The aim of this project is to investigate augmenting the traditional text mining tasks with semantic information by utilising linguistic resources such as Wordnet, ConceptNet, knowledge graphs, distributed representations, Wikipedia (for identifying related concepts and therefore additional feature), or other suitable ontologies/repositories.
One approach would be to investigate is the semantic analysis of the different parts of speech (nouns, adjectives, verbs) in local context (semantic similarity between pairs of words) and global context (lexical chains) with Wordnet and the effect of augmenting some vs. all on the performance on different linguistic resources. Similarity measures can be evaluated based on path and the contents of synonyms or hyponyms. Usage of graph-based approaches such as page rank algorithm for context mapping among short text and linguistic resources such as Wikipedia is another area we will look at.
Moreover we will look at representation techniques of features of text such as Co-occurrences or keywords, collocations, predicate-argument relations (Verb-object, subject-verb), Head of Noun and word phrases for augmenting the text mining tasks. Another suggested approach would be a building of distribution semantic model with lexical resources. Investigation of the usage and identification of word and contexts, weights and space reduction techniques (LSI, LSA, and PCA) will be explored under this approach.
There is a variety of possible applications areas for the outcome of this research. For example, fake news detection, business intelligence, enhancement of recommender systems (Content based filtering). Another potential or more specific application would be the Social media data analysis. Our research approach could be applied on social media posts to analyze large volumes of unstructured data.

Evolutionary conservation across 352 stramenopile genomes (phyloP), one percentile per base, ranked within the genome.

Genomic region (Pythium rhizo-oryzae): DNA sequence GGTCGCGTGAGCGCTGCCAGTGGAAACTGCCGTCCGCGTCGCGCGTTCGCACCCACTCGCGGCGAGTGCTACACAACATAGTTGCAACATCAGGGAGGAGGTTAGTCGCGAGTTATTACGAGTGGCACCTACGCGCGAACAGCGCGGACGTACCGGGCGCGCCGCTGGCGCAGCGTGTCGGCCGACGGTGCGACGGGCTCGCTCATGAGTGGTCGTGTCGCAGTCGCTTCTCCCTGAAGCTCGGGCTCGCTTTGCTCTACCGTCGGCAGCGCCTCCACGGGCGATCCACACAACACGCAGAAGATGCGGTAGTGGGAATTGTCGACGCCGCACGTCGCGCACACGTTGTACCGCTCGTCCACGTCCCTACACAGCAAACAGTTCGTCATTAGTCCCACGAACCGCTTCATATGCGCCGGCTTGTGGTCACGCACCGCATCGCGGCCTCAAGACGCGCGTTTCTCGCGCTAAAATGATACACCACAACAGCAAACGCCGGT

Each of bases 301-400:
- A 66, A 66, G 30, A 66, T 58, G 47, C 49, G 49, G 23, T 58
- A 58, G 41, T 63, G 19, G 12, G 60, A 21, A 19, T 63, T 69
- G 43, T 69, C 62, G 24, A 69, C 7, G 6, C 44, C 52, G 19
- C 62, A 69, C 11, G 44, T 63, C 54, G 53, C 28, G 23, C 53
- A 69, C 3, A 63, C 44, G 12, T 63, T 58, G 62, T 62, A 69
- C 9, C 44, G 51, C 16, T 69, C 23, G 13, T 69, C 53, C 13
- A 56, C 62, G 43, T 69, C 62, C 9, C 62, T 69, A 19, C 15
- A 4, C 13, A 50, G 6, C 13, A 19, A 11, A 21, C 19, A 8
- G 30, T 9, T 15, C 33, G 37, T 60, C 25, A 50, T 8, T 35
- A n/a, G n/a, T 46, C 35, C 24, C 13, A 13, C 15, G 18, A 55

Monitoring Human Engagement in a Situated Dialogue
Currently, many AI dialogue assistants such as Siri, Xiaodu smart speakers, or Alexa have become very popular. However despite their initial popularity, many users rely on them only to set timers or play particular songs etc. Achieving true conversational interaction will require considerably more research.
One metric that will be very important to maximise in order to achieve true conversational interaction is engagement. In the context of dialogue systems, engagement can be thought of as an estimate of just how much the user is interacting with a dialogue system, and importantly, a measure of whether they are enjoying the interaction and are likely to continue into the future. Without having strong engagement, system and users cannot maintain a long history connection. In order to enhance engagement, we must monitor the physical and audio signs of engagement, and also fine tune the language produced by the system in order to maximise the user engagement and adjust strategy as appropriate.